ET1: Big Boats, Inverted Sugars, Automated Asia
The first episode of Executive Time looks at some projects Copestone has been working on for a company involved in heavy lifting and another in large-scale sugar production.
In this episode of Executive Time, Brad and Rudi discuss some of the topics they’ve been writing about in the last week and what they’ve learnt in the process. They cover everything from launching battle ships to automated marketing. They ask, is there a golden syrup tree? Is invert sugar just sugar turned upside down? Read on or listen to the podcast for the answers to these and many more intriguing questions.
One of Copestone’s clients, Mammoet, is the initial topic for the podcast. Rudi has been writing articles for them this week. One of the topics caught his eye: their involvement in launching a full-scale replica of Russia’s first battleship, Poltava. Mammoet are the global market leader in heavy lifting and transport projects. But, this was a little out of the box.
When a historical project got underway to create a full-scale replica of the battleship, Poltava, Mammoet were brought in to transport the huge wooden ship from the hangar where it had been built, into the Gulf of Finland. Unlike anything they had ever worked on before, the project earned Mammoet the ‘Lattice Crane Job of the Year’ award.
While discussing the origins of Mammoet’s name (Dutch for Mammouth), Brad raised the interesting etymology of the name of another of Copestone’s clients: Ragus, which is the word sugar backwards, or inverted. His favourite piece of the week was a blog post about invert sugar and golden syrup. So, is there a golden syrup tree?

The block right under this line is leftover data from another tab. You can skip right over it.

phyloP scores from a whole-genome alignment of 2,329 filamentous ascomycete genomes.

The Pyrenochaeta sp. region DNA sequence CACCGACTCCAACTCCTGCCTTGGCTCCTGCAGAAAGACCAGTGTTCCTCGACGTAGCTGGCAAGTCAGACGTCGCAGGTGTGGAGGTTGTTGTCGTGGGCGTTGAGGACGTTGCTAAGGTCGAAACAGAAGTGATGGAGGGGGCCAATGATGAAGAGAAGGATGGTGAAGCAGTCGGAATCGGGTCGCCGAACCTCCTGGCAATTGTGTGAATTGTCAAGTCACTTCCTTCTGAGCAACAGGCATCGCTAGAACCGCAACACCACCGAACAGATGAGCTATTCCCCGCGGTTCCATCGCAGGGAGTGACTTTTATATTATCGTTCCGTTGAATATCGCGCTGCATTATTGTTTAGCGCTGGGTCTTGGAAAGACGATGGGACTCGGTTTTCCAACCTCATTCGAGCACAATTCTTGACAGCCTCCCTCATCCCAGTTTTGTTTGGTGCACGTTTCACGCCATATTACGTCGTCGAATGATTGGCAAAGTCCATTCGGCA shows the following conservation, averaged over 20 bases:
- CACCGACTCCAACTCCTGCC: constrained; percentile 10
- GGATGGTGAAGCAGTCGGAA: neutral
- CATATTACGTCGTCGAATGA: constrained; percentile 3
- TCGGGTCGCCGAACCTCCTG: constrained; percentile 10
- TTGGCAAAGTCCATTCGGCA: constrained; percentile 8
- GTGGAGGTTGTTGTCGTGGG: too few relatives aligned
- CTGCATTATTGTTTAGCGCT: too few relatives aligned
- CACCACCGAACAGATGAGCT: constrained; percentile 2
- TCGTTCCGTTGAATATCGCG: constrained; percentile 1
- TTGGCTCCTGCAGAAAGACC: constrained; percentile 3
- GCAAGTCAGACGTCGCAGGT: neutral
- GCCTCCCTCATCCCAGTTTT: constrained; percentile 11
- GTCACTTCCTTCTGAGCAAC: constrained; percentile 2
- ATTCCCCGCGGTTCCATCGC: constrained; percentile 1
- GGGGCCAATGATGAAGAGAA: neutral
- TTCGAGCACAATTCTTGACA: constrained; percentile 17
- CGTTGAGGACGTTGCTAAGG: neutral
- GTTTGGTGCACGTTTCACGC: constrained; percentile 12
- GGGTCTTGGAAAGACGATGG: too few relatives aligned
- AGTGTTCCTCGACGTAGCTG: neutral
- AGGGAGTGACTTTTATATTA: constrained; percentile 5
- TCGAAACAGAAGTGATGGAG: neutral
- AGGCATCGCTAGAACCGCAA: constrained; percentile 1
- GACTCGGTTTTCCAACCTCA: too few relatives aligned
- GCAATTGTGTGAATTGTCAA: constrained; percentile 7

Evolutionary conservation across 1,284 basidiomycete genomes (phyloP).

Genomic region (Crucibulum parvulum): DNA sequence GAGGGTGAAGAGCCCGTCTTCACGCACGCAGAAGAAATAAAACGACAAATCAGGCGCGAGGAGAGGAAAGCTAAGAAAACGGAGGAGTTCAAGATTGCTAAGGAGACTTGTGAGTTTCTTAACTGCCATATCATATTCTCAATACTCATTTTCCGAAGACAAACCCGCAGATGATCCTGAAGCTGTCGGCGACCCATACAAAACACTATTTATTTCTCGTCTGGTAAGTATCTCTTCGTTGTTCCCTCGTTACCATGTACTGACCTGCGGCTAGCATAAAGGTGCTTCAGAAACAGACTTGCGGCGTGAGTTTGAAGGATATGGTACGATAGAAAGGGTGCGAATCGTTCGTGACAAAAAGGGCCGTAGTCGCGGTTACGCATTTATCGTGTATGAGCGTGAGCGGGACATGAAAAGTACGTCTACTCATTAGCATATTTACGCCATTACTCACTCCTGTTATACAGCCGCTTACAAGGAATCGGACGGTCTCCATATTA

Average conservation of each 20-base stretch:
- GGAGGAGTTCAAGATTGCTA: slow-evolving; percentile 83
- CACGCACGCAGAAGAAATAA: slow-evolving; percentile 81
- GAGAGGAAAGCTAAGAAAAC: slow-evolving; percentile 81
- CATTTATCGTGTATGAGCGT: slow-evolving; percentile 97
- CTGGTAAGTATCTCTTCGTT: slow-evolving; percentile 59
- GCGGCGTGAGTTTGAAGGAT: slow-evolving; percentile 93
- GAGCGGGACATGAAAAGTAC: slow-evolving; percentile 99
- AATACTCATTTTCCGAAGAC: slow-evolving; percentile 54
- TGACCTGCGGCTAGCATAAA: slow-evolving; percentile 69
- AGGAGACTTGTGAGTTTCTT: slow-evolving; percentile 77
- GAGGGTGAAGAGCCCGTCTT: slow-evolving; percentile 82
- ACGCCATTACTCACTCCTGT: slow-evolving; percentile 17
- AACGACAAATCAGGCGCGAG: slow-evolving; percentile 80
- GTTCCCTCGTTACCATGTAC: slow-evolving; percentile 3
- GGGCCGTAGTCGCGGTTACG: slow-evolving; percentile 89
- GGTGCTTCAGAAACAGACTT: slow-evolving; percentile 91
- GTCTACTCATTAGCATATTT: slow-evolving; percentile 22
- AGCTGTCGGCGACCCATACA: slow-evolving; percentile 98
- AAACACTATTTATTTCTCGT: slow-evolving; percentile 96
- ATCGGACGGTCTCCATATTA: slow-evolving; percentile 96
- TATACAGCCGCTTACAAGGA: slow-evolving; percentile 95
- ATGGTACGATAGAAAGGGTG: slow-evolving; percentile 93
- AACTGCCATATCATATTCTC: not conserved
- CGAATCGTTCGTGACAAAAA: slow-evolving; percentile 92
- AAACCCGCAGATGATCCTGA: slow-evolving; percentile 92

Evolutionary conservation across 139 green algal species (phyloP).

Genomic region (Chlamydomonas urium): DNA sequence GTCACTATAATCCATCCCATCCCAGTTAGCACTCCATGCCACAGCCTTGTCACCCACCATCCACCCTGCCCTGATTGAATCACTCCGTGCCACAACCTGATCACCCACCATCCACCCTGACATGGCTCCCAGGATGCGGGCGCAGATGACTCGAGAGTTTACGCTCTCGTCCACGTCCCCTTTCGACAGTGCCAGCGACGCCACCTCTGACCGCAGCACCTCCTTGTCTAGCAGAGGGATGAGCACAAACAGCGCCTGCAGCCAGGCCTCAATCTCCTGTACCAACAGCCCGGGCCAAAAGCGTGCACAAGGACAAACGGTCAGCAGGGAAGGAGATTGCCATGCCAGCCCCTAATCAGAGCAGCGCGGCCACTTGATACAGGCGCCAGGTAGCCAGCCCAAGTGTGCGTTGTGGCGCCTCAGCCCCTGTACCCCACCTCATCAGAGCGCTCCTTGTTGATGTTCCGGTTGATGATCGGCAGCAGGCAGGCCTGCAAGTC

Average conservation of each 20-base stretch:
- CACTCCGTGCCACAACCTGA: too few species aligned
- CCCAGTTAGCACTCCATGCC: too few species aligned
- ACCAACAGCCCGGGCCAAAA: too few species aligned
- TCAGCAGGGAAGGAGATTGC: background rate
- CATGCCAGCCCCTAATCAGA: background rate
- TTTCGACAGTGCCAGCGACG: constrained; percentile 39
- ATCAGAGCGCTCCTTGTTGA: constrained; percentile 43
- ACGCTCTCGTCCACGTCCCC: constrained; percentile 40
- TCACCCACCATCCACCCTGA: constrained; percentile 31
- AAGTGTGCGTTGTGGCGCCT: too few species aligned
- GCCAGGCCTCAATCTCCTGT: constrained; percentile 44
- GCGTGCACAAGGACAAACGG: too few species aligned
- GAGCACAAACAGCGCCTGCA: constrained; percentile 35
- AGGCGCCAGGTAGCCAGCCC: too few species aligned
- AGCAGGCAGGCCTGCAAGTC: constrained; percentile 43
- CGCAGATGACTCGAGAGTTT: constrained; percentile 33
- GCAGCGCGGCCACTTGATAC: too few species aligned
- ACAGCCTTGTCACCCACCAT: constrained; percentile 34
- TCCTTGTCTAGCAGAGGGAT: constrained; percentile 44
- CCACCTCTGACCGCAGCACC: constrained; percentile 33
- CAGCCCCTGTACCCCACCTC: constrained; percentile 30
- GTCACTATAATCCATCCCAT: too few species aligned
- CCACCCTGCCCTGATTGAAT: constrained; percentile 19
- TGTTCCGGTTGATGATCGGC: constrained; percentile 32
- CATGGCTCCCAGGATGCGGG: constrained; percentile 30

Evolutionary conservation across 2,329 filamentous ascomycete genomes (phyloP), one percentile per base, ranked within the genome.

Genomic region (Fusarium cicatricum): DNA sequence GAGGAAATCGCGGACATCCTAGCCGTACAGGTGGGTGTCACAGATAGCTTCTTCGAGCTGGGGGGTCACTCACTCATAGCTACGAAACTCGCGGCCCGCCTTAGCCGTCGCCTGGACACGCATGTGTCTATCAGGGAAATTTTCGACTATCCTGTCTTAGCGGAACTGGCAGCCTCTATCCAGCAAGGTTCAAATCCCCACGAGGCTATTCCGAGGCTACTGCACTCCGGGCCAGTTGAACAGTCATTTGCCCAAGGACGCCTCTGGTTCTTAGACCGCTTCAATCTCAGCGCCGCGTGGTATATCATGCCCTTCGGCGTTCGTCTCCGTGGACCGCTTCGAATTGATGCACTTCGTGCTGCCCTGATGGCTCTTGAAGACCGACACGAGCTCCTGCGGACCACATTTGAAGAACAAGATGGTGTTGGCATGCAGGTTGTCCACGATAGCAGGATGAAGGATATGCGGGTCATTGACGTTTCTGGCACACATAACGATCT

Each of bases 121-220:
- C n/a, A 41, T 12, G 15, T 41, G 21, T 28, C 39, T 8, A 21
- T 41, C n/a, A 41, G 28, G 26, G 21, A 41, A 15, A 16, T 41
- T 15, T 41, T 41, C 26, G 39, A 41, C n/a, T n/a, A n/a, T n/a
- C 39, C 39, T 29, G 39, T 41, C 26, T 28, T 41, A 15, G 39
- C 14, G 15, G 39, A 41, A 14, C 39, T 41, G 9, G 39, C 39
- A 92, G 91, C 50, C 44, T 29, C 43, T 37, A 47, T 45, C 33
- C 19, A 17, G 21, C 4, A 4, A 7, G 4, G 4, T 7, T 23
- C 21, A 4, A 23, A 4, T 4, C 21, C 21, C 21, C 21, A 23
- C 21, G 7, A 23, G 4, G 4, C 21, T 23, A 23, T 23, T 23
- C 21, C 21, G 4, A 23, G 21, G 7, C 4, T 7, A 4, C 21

Disappointingly, no. However, the process to create golden syrup, an invert sugar, is almost as interesting. Invert refers to the way light is polarised through the sugar, the angle at which light is transmitted through it. After a process of heating and filtering, sucrose, a solid sugar, has been polarised, and now has the same structure as honey. Light shone through solid sugar will reflect at the opposite angle to light shone through an invert sugar, and is therefore, inverted. It was this process that gave Ragus its inverted name.
The discussion of sugar then led to talk of the small sachets of sugar, known in the packaging business as stick packs. These are referred to as primary packaging, with the boxes that are packed into for transport and sale, being secondary packaging. Both primary and secondary packaging are now a rapid-fire automated process.
As Rudi suggests in the podcast, automation is usually seen as a process that reduces the number of workers necessary, thereby taking jobs. However, across Asia and the Pacific, within the secondary packaging market, automation has become necessary after companies found staff were hard to find, the rate of turnover was so high that the company could not invest in the education of staff, and that HR process on large scales are incredibly complex. As a result, automation has become a way of coping with not having enough people.
Areas that assumed they was safe from automation were those in the creative industry, but as the Executives discuss, even jobs in areas such as marketing are now being threatened by software and artificial intelligence. Software exists that can create 20 to 25 adverts, of an acceptable quality, every second. Although some of these adverts do not read as naturally as something written by a human, they are being produced in such great quantity that within the adverts there would be useable content. But, surely humans are still superior? The Executives concluded that, for now at least, while the volume of adverts produced is greater, the software cannot inherently know what is best for your brand in the same way that a human can.
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